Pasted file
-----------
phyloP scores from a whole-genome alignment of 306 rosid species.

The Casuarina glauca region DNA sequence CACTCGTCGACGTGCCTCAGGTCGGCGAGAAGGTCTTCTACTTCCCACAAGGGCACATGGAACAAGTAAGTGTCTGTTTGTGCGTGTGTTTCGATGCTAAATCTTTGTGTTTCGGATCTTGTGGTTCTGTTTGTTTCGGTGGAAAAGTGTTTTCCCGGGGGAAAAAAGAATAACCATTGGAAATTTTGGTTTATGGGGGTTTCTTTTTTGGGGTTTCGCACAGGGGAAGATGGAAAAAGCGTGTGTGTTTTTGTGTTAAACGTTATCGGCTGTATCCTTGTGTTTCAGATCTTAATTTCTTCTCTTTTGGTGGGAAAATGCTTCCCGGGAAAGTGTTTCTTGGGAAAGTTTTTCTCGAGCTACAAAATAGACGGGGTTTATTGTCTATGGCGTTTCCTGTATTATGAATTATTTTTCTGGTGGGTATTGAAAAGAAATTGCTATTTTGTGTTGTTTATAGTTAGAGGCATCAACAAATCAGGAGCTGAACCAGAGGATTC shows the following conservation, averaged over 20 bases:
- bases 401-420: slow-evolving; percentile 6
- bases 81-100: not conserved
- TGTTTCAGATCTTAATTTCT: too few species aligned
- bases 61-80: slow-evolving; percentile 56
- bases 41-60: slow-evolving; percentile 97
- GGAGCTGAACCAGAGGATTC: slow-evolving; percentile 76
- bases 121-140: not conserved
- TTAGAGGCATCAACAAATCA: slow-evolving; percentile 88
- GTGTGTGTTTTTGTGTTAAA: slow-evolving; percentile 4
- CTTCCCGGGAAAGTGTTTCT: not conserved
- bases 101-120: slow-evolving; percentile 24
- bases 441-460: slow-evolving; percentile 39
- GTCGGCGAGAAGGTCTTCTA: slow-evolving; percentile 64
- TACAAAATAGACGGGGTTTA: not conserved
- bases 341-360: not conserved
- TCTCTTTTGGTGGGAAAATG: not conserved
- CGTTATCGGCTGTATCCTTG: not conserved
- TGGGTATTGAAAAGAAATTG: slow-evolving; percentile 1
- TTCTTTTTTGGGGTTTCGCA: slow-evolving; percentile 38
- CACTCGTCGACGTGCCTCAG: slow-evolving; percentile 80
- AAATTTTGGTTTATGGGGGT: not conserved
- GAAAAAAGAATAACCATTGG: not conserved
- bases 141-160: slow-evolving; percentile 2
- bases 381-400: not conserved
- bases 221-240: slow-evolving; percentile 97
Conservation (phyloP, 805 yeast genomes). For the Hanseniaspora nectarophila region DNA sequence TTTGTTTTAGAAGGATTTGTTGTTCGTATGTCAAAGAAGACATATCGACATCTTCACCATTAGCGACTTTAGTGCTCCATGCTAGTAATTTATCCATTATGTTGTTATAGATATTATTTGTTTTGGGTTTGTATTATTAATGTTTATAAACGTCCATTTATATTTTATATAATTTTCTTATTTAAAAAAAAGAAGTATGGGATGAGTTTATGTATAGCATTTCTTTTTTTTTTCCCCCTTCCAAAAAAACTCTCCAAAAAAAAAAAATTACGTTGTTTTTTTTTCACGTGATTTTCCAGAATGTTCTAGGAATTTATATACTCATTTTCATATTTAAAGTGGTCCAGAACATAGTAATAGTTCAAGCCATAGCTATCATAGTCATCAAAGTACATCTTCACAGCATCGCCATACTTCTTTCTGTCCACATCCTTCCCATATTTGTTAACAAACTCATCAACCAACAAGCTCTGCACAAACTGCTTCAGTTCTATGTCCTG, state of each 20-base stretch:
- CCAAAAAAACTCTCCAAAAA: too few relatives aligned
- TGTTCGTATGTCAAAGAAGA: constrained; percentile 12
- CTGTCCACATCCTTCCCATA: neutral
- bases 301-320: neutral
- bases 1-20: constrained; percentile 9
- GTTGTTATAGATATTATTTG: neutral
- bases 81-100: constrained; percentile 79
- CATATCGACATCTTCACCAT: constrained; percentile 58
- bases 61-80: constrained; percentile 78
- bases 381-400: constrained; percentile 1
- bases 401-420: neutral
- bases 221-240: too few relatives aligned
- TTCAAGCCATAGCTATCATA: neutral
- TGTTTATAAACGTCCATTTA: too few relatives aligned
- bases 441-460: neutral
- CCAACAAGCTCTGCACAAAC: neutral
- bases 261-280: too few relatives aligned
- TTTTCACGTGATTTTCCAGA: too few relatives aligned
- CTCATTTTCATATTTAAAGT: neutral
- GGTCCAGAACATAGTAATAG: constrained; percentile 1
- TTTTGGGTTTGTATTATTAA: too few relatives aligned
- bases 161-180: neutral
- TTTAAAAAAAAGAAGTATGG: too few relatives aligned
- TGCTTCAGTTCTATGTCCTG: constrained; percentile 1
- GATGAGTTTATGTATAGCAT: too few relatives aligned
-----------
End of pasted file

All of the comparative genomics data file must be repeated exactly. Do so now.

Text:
phyloP scores from a whole-genome alignment of 306 rosid species.

The Casuarina glauca region DNA sequence CACTCGTCGACGTGCCTCAGGTCGGCGAGAAGGTCTTCTACTTCCCACAAGGGCACATGGAACAAGTAAGTGTCTGTTTGTGCGTGTGTTTCGATGCTAAATCTTTGTGTTTCGGATCTTGTGGTTCTGTTTGTTTCGGTGGAAAAGTGTTTTCCCGGGGGAAAAAAGAATAACCATTGGAAATTTTGGTTTATGGGGGTTTCTTTTTTGGGGTTTCGCACAGGGGAAGATGGAAAAAGCGTGTGTGTTTTTGTGTTAAACGTTATCGGCTGTATCCTTGTGTTTCAGATCTTAATTTCTTCTCTTTTGGTGGGAAAATGCTTCCCGGGAAAGTGTTTCTTGGGAAAGTTTTTCTCGAGCTACAAAATAGACGGGGTTTATTGTCTATGGCGTTTCCTGTATTATGAATTATTTTTCTGGTGGGTATTGAAAAGAAATTGCTATTTTGTGTTGTTTATAGTTAGAGGCATCAACAAATCAGGAGCTGAACCAGAGGATTC shows the following conservation, averaged over 20 bases:
- bases 401-420: slow-evolving; percentile 6
- bases 81-100: not conserved
- TGTTTCAGATCTTAATTTCT: too few species aligned
- bases 61-80: slow-evolving; percentile 56
- bases 41-60: slow-evolving; percentile 97
- GGAGCTGAACCAGAGGATTC: slow-evolving; percentile 76
- bases 121-140: not conserved
- TTAGAGGCATCAACAAATCA: slow-evolving; percentile 88
- GTGTGTGTTTTTGTGTTAAA: slow-evolving; percentile 4
- CTTCCCGGGAAAGTGTTTCT: not conserved
- bases 101-120: slow-evolving; percentile 24
- bases 441-460: slow-evolving; percentile 39
- GTCGGCGAGAAGGTCTTCTA: slow-evolving; percentile 64
- TACAAAATAGACGGGGTTTA: not conserved
- bases 341-360: not conserved
- TCTCTTTTGGTGGGAAAATG: not conserved
- CGTTATCGGCTGTATCCTTG: not conserved
- TGGGTATTGAAAAGAAATTG: slow-evolving; percentile 1
- TTCTTTTTTGGGGTTTCGCA: slow-evolving; percentile 38
- CACTCGTCGACGTGCCTCAG: slow-evolving; percentile 80
- AAATTTTGGTTTATGGGGGT: not conserved
- GAAAAAAGAATAACCATTGG: not conserved
- bases 141-160: slow-evolving; percentile 2
- bases 381-400: not conserved
- bases 221-240: slow-evolving; percentile 97
Conservation (phyloP, 805 yeast genomes). For the Hanseniaspora nectarophila region DNA sequence TTTGTTTTAGAAGGATTTGTTGTTCGTATGTCAAAGAAGACATATCGACATCTTCACCATTAGCGACTTTAGTGCTCCATGCTAGTAATTTATCCATTATGTTGTTATAGATATTATTTGTTTTGGGTTTGTATTATTAATGTTTATAAACGTCCATTTATATTTTATATAATTTTCTTATTTAAAAAAAAGAAGTATGGGATGAGTTTATGTATAGCATTTCTTTTTTTTTTCCCCCTTCCAAAAAAACTCTCCAAAAAAAAAAAATTACGTTGTTTTTTTTTCACGTGATTTTCCAGAATGTTCTAGGAATTTATATACTCATTTTCATATTTAAAGTGGTCCAGAACATAGTAATAGTTCAAGCCATAGCTATCATAGTCATCAAAGTACATCTTCACAGCATCGCCATACTTCTTTCTGTCCACATCCTTCCCATATTTGTTAACAAACTCATCAACCAACAAGCTCTGCACAAACTGCTTCAGTTCTATGTCCTG, state of each 20-base stretch:
- CCAAAAAAACTCTCCAAAAA: too few relatives aligned
- TGTTCGTATGTCAAAGAAGA: constrained; percentile 12
- CTGTCCACATCCTTCCCATA: neutral
- bases 301-320: neutral
- bases 1-20: constrained; percentile 9
- GTTGTTATAGATATTATTTG: neutral
- bases 81-100: constrained; percentile 79
- CATATCGACATCTTCACCAT: constrained; percentile 58
- bases 61-80: constrained; percentile 78
- bases 381-400: constrained; percentile 1
- bases 401-420: neutral
- bases 221-240: too few relatives aligned
- TTCAAGCCATAGCTATCATA: neutral
- TGTTTATAAACGTCCATTTA: too few relatives aligned
- bases 441-460: neutral
- CCAACAAGCTCTGCACAAAC: neutral
- bases 261-280: too few relatives aligned
- TTTTCACGTGATTTTCCAGA: too few relatives aligned
- CTCATTTTCATATTTAAAGT: neutral
- GGTCCAGAACATAGTAATAG: constrained; percentile 1
- TTTTGGGTTTGTATTATTAA: too few relatives aligned
- bases 161-180: neutral
- TTTAAAAAAAAGAAGTATGG: too few relatives aligned
- TGCTTCAGTTCTATGTCCTG: constrained; percentile 1
- GATGAGTTTATGTATAGCAT: too few relatives aligned